Low impact – high performance
The electric drive of the Audi e-tron GT is just one area where the car showcases its low impact credentials.
The very components making up the new Audi e-tron GT are, like the car itself, geared towards making a positive difference in terms of sustainability and environmental impact.
31 March, 2021
Then there is the option for customers to have the interior of the e-tron GT upholstered using non-leather products
When the Audi e-tron GT was unveiled earlier this year, the brand showed the world not only a stunning vision of what e-mobility can look like, but also how mobility can take a low impact approach not only through adopting electric drive, but in the production of the car and its various components.
Obviously the very design of the e-tton GT and its RS sibling serves the dual purpose of being visually stunning while also as aerodynamically efficient as possible to maximum range. The Audi e-tron GT is also the first Audi electric car to be built in the Böllinger Höfe at the Neckarsulm site in Germany, a site that has used renewable energy since 2020. In addition to that, since the start of series production of the e-tron GT, a biogas-operated combined heat and power plant has been supplying the heat required for production at the site and Audi uses carbon credits from certified climate protection projects to offset CO2 emissions that currently cannot be avoided using renewable sources of energy. The result of all this makes the production of the e-tron GT carbon neutral on balance.
Then there is the option for customers to have the interior of the e-tron GT upholstered using non-leather products such as Kaskade material or Dinamica. The Kaskade upholstery is similar to natural fibres such as wool, and each upholstery set uses as many as 119 recycled plastic bottles. The Dinamica material on the other hand is similar to Alcantara which has long been used in top shelf Audi interiors.
Another area where the components themselves are making an additional contribution to low impact, efficient manufacture are the wheels. The stunning 20-inch wheels on the e-tron GT are made from low-CO2 emission aluminium supplied by Alcoa to RONAL GROUP, the wheel’s manufacturer. The innovative smelting process for the aluminium was developed by Alcoa and uses a process which emits oxygen instead of carbon dioxide. A joint venture called ELYSIS is now further developing this process which causes no direct CO2 emissions when compared to the traditional process used to make aluminium.
The joint venture company uses a so-called inert anode that replaces the carbon anodes that are traditionally used during electrolysis, which is the process used to make primary aluminium. An inert anode is insoluble in the electrolyte under the conditions obtained in electrolysis.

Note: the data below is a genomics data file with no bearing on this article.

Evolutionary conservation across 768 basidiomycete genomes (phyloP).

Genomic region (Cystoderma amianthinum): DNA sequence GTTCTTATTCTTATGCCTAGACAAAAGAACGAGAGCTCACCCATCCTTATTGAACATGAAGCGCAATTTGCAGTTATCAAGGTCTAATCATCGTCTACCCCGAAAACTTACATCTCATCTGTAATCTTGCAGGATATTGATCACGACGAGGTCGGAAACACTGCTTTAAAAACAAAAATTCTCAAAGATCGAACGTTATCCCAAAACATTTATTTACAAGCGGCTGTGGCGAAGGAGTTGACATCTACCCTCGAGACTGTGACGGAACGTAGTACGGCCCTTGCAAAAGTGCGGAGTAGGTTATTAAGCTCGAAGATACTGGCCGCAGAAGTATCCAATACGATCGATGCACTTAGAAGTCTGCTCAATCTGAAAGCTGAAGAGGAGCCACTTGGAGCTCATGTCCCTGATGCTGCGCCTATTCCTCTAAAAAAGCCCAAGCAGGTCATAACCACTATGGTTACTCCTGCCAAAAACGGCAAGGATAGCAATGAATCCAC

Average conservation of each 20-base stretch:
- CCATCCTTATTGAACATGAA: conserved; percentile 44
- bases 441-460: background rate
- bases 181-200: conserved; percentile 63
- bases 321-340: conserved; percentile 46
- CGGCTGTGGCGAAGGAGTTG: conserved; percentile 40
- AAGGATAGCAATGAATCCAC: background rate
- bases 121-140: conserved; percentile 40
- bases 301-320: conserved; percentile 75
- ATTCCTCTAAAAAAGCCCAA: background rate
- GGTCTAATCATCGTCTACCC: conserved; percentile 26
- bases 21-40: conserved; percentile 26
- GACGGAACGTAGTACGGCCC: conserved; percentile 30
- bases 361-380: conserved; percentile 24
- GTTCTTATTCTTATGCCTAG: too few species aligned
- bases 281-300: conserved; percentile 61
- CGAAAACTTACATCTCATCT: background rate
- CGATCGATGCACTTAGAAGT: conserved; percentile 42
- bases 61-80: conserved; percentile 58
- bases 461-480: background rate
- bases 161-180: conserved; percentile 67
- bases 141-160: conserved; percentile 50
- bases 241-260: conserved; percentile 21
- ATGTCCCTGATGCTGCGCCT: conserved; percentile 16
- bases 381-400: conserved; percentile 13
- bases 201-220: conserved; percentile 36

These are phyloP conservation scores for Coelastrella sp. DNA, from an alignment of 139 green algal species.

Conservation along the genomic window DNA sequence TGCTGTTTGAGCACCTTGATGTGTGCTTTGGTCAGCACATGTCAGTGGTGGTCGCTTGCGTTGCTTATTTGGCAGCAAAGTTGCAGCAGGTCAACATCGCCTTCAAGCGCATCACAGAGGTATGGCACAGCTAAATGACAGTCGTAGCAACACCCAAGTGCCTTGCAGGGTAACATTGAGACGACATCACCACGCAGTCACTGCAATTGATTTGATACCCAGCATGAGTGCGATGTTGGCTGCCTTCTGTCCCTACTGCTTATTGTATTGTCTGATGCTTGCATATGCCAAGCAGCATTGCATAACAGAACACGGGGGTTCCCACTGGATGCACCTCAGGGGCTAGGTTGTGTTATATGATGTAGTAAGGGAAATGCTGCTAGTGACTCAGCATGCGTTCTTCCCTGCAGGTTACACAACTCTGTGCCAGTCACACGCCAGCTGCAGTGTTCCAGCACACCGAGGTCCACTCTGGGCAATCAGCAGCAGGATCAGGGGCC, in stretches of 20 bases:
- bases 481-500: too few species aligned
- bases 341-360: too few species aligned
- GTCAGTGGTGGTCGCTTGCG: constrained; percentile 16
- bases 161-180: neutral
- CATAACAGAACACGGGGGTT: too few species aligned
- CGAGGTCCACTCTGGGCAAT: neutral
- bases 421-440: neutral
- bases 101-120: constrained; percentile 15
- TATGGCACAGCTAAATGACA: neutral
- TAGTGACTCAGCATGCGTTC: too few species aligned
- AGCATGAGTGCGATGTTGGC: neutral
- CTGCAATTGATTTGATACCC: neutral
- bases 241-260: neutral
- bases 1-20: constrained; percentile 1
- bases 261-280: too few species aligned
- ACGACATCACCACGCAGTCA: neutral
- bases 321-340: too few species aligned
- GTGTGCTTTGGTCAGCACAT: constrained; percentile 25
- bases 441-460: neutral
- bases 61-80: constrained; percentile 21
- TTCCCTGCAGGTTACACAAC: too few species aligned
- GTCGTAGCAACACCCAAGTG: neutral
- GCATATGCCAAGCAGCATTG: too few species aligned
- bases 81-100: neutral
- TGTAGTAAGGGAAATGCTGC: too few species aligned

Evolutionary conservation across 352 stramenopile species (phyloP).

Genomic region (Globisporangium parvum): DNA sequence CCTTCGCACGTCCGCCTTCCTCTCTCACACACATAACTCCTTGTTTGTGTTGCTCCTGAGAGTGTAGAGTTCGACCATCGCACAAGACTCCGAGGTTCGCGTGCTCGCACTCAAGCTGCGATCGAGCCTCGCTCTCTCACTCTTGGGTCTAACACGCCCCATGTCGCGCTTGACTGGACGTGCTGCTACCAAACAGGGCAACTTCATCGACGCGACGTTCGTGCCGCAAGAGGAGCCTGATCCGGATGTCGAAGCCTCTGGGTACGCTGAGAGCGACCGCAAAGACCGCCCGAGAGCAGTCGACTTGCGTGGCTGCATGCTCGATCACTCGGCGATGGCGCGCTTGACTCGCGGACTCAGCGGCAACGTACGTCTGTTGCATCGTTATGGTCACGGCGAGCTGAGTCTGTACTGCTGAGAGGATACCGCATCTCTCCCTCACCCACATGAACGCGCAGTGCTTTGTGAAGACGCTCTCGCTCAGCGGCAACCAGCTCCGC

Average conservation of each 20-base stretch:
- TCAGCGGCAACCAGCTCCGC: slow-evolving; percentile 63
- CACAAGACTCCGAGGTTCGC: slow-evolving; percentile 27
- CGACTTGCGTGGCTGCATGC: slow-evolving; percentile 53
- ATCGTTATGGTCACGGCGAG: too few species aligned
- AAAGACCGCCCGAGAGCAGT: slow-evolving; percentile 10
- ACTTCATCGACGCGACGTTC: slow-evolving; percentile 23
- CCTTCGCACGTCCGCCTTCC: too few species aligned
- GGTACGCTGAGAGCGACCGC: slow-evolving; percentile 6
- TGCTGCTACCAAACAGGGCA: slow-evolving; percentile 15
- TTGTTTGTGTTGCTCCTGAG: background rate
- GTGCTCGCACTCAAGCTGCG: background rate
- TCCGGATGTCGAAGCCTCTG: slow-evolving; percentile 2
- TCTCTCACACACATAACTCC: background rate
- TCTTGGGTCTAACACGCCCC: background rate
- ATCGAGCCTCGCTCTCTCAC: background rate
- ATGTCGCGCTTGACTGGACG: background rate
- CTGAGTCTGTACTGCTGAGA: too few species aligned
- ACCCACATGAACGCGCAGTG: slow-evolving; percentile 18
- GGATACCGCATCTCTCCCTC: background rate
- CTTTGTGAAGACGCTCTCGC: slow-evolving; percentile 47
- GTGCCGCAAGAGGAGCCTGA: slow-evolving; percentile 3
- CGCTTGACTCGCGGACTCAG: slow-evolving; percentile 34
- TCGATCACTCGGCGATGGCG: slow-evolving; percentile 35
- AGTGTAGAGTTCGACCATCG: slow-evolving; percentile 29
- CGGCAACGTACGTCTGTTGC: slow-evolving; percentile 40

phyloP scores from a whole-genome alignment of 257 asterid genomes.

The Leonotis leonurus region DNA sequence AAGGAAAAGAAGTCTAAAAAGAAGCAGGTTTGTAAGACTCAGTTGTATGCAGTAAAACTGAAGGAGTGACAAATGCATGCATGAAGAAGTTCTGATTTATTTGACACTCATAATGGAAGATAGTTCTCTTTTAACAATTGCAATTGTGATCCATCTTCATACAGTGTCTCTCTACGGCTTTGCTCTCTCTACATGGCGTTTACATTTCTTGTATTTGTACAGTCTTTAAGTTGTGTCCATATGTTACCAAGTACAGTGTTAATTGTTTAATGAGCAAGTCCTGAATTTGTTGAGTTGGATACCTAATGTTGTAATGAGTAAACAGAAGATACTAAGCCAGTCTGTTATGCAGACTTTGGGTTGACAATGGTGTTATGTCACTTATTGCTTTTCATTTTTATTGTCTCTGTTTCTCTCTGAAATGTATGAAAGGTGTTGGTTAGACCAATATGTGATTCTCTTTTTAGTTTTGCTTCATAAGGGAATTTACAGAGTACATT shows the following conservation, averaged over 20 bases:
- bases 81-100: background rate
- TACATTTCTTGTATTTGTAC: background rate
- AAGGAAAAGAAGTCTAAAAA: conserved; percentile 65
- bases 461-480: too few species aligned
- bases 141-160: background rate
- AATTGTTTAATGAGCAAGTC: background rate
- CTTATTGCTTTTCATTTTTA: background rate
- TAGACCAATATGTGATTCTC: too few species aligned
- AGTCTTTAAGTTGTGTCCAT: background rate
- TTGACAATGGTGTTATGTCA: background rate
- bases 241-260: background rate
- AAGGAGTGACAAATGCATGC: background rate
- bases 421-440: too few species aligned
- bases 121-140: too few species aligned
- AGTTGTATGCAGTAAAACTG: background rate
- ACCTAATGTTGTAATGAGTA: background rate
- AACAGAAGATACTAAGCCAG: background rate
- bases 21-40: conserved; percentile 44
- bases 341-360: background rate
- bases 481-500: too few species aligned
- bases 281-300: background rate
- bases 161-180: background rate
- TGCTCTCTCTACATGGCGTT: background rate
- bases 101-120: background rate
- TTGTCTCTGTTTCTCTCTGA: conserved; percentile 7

For the manufacture of the Audi wheels, Alcoa supplies the RONAL GROUP with a blend of metal from the ELYSIS process and Alcoa’s own low-carbon aluminium. The 20-inch aluminium alloy wheels from RONAL GROUP are used as an optional equipment variant for the model and produced using flow-forming technology for weight optimisation. In addition, the special propeller-shaped design of the rim improves the aerodynamic properties while driving.
The stunning 20-inch wheels on the e-tron GT are made from low-CO2 emission aluminium
We are actively searching for innovative processes that help reduce CO2 emissions as early as possible in the creation process
The RONAL GROUP produces the rims at its location in Landau, using 100-percent eco- electricity, and compensates the heat consumption with offsets. Audi, Alcoa and RONAL GROUP are all members of the Aluminium Stewardship Initiative (ASI) and at the beginning of the year, AUDI AG was the first car manufacturer to receive the ‘Chain of Custody’ certificate from the ASI, which certifies that the company works with aluminium in a sustainable way, taking business-ethics-related, ecological, and social aspects into account.
This is all part of the brand's overarching Mission Zero and more specifically, the ‘CO2 program in the supply chain’ which Audi initiated in 2018 to help decarbonise its supply chain. This helps to reduce CO2 emissions in the upstream manufacturing processes for each produced vehicle.
“We are actively searching for innovative processes that help reduce CO2 emissions as early as possible in the creation process,” says Marco Philippi, Head of Procurement Strategy.
"The process created by ELYSIS is promising because it already takes effect in the raw material processing phase. These kinds of innovations allow us to increase our sustainability performance in the supply chain and ensure that our models arrive at the customers with a smaller carbon footprint.”
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